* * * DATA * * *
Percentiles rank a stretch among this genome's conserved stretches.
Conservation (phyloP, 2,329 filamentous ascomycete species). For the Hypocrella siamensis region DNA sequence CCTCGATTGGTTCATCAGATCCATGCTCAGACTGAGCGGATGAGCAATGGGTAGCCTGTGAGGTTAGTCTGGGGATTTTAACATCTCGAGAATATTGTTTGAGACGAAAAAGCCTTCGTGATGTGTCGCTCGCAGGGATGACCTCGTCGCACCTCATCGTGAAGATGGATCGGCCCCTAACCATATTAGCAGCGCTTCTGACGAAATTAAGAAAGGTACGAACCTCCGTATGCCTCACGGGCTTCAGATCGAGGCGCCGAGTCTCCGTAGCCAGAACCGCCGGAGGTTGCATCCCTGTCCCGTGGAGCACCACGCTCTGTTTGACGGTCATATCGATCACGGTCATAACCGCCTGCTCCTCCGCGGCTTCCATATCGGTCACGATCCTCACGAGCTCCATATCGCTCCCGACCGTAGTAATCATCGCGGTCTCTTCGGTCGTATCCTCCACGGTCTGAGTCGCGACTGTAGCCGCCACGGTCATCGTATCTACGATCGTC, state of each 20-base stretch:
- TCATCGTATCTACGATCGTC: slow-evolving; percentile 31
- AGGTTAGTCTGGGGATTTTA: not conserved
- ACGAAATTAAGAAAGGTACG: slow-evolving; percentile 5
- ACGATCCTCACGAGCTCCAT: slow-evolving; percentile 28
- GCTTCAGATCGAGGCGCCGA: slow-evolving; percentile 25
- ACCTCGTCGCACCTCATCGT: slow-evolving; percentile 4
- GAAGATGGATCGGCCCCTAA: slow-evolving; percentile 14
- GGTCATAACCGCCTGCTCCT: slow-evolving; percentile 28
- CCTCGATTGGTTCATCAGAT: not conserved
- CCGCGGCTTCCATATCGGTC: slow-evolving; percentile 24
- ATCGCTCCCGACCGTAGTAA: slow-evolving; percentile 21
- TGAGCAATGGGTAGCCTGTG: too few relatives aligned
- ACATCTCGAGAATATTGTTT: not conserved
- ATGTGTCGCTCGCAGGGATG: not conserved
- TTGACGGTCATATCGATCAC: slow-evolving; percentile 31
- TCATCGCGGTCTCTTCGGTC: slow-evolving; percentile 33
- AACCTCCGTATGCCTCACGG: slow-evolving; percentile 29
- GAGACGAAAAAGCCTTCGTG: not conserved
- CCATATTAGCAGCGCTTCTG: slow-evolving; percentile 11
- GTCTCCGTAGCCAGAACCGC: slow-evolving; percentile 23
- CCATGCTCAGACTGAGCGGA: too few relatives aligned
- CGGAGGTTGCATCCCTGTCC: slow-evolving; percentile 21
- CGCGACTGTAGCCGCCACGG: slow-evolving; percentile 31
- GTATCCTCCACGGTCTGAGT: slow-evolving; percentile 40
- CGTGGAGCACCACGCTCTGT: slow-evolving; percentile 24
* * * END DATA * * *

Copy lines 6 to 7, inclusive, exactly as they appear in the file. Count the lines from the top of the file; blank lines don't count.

- ACGATCCTCACGAGCTCCAT: slow-evolving; percentile 28
- GCTTCAGATCGAGGCGCCGA: slow-evolving; percentile 25